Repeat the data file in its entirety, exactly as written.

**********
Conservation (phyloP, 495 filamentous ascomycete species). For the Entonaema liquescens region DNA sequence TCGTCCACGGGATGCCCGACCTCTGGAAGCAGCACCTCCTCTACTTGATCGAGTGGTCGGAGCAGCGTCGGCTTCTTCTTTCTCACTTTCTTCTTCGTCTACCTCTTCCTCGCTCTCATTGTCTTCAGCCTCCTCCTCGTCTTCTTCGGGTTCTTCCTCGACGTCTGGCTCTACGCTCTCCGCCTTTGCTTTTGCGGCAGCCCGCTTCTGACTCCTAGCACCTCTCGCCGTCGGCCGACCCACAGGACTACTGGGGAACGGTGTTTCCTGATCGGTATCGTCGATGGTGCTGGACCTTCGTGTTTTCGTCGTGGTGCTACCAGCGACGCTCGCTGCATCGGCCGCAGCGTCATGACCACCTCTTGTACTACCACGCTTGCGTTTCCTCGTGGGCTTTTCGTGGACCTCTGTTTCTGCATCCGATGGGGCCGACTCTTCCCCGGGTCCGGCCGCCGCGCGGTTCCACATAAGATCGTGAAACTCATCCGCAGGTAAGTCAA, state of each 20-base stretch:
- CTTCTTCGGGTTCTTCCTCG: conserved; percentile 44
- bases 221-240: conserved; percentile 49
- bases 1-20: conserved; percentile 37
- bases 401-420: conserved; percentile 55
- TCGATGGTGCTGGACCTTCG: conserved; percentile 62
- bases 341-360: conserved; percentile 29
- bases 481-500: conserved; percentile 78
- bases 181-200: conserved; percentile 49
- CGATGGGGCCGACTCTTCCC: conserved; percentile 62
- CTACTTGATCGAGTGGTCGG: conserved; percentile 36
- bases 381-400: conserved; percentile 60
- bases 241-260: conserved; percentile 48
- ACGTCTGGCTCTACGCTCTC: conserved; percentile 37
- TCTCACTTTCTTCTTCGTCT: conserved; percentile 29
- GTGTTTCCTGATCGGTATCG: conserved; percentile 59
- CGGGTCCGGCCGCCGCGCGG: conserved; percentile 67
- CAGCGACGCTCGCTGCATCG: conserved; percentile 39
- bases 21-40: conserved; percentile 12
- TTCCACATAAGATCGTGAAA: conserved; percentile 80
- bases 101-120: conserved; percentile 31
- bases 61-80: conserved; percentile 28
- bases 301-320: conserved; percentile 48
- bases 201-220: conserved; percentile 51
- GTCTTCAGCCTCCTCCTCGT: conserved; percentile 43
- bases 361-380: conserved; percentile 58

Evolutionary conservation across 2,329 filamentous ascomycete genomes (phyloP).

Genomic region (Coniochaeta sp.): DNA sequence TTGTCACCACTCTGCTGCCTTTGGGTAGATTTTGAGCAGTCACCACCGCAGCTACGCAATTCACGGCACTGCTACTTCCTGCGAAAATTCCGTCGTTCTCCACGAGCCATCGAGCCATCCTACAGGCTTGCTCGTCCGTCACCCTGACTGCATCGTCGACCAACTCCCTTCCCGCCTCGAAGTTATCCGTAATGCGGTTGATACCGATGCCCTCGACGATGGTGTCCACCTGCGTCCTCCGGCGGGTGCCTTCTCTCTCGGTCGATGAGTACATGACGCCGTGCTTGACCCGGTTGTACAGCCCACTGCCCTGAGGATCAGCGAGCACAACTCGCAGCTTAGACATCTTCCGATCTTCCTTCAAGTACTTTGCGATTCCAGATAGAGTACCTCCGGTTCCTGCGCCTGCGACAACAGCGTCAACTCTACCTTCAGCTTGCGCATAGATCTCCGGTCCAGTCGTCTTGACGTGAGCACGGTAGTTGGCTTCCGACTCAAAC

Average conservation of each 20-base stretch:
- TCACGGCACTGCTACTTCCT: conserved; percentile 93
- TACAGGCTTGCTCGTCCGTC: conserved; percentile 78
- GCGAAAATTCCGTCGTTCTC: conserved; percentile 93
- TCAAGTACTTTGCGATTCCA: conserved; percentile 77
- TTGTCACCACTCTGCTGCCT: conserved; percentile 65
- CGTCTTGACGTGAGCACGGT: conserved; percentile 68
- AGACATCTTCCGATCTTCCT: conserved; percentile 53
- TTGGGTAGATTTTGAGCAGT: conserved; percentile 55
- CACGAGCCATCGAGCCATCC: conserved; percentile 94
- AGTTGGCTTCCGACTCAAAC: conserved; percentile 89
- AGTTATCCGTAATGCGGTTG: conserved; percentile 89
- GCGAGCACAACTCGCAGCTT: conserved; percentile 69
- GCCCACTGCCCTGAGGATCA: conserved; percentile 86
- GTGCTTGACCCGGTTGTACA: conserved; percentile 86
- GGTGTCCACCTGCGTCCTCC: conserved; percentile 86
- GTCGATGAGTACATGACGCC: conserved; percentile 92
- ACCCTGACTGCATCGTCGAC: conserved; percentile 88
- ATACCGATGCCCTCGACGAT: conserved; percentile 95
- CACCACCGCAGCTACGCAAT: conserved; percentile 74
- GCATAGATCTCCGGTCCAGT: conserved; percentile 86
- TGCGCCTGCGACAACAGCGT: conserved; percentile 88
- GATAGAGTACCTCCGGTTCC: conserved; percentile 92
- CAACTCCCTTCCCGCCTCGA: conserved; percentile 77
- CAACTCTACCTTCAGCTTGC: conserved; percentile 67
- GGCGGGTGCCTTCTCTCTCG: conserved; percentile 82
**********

Conservation (phyloP, 495 filamentous ascomycete species). For the Entonaema liquescens region DNA sequence TCGTCCACGGGATGCCCGACCTCTGGAAGCAGCACCTCCTCTACTTGATCGAGTGGTCGGAGCAGCGTCGGCTTCTTCTTTCTCACTTTCTTCTTCGTCTACCTCTTCCTCGCTCTCATTGTCTTCAGCCTCCTCCTCGTCTTCTTCGGGTTCTTCCTCGACGTCTGGCTCTACGCTCTCCGCCTTTGCTTTTGCGGCAGCCCGCTTCTGACTCCTAGCACCTCTCGCCGTCGGCCGACCCACAGGACTACTGGGGAACGGTGTTTCCTGATCGGTATCGTCGATGGTGCTGGACCTTCGTGTTTTCGTCGTGGTGCTACCAGCGACGCTCGCTGCATCGGCCGCAGCGTCATGACCACCTCTTGTACTACCACGCTTGCGTTTCCTCGTGGGCTTTTCGTGGACCTCTGTTTCTGCATCCGATGGGGCCGACTCTTCCCCGGGTCCGGCCGCCGCGCGGTTCCACATAAGATCGTGAAACTCATCCGCAGGTAAGTCAA, state of each 20-base stretch:
- CTTCTTCGGGTTCTTCCTCG: conserved; percentile 44
- bases 221-240: conserved; percentile 49
- bases 1-20: conserved; percentile 37
- bases 401-420: conserved; percentile 55
- TCGATGGTGCTGGACCTTCG: conserved; percentile 62
- bases 341-360: conserved; percentile 29
- bases 481-500: conserved; percentile 78
- bases 181-200: conserved; percentile 49
- CGATGGGGCCGACTCTTCCC: conserved; percentile 62
- CTACTTGATCGAGTGGTCGG: conserved; percentile 36
- bases 381-400: conserved; percentile 60
- bases 241-260: conserved; percentile 48
- ACGTCTGGCTCTACGCTCTC: conserved; percentile 37
- TCTCACTTTCTTCTTCGTCT: conserved; percentile 29
- GTGTTTCCTGATCGGTATCG: conserved; percentile 59
- CGGGTCCGGCCGCCGCGCGG: conserved; percentile 67
- CAGCGACGCTCGCTGCATCG: conserved; percentile 39
- bases 21-40: conserved; percentile 12
- TTCCACATAAGATCGTGAAA: conserved; percentile 80
- bases 101-120: conserved; percentile 31
- bases 61-80: conserved; percentile 28
- bases 301-320: conserved; percentile 48
- bases 201-220: conserved; percentile 51
- GTCTTCAGCCTCCTCCTCGT: conserved; percentile 43
- bases 361-380: conserved; percentile 58

Evolutionary conservation across 2,329 filamentous ascomycete genomes (phyloP).

Genomic region (Coniochaeta sp.): DNA sequence TTGTCACCACTCTGCTGCCTTTGGGTAGATTTTGAGCAGTCACCACCGCAGCTACGCAATTCACGGCACTGCTACTTCCTGCGAAAATTCCGTCGTTCTCCACGAGCCATCGAGCCATCCTACAGGCTTGCTCGTCCGTCACCCTGACTGCATCGTCGACCAACTCCCTTCCCGCCTCGAAGTTATCCGTAATGCGGTTGATACCGATGCCCTCGACGATGGTGTCCACCTGCGTCCTCCGGCGGGTGCCTTCTCTCTCGGTCGATGAGTACATGACGCCGTGCTTGACCCGGTTGTACAGCCCACTGCCCTGAGGATCAGCGAGCACAACTCGCAGCTTAGACATCTTCCGATCTTCCTTCAAGTACTTTGCGATTCCAGATAGAGTACCTCCGGTTCCTGCGCCTGCGACAACAGCGTCAACTCTACCTTCAGCTTGCGCATAGATCTCCGGTCCAGTCGTCTTGACGTGAGCACGGTAGTTGGCTTCCGACTCAAAC

Average conservation of each 20-base stretch:
- TCACGGCACTGCTACTTCCT: conserved; percentile 93
- TACAGGCTTGCTCGTCCGTC: conserved; percentile 78
- GCGAAAATTCCGTCGTTCTC: conserved; percentile 93
- TCAAGTACTTTGCGATTCCA: conserved; percentile 77
- TTGTCACCACTCTGCTGCCT: conserved; percentile 65
- CGTCTTGACGTGAGCACGGT: conserved; percentile 68
- AGACATCTTCCGATCTTCCT: conserved; percentile 53
- TTGGGTAGATTTTGAGCAGT: conserved; percentile 55
- CACGAGCCATCGAGCCATCC: conserved; percentile 94
- AGTTGGCTTCCGACTCAAAC: conserved; percentile 89
- AGTTATCCGTAATGCGGTTG: conserved; percentile 89
- GCGAGCACAACTCGCAGCTT: conserved; percentile 69
- GCCCACTGCCCTGAGGATCA: conserved; percentile 86
- GTGCTTGACCCGGTTGTACA: conserved; percentile 86
- GGTGTCCACCTGCGTCCTCC: conserved; percentile 86
- GTCGATGAGTACATGACGCC: conserved; percentile 92
- ACCCTGACTGCATCGTCGAC: conserved; percentile 88
- ATACCGATGCCCTCGACGAT: conserved; percentile 95
- CACCACCGCAGCTACGCAAT: conserved; percentile 74
- GCATAGATCTCCGGTCCAGT: conserved; percentile 86
- TGCGCCTGCGACAACAGCGT: conserved; percentile 88
- GATAGAGTACCTCCGGTTCC: conserved; percentile 92
- CAACTCCCTTCCCGCCTCGA: conserved; percentile 77
- CAACTCTACCTTCAGCTTGC: conserved; percentile 67
- GGCGGGTGCCTTCTCTCTCG: conserved; percentile 82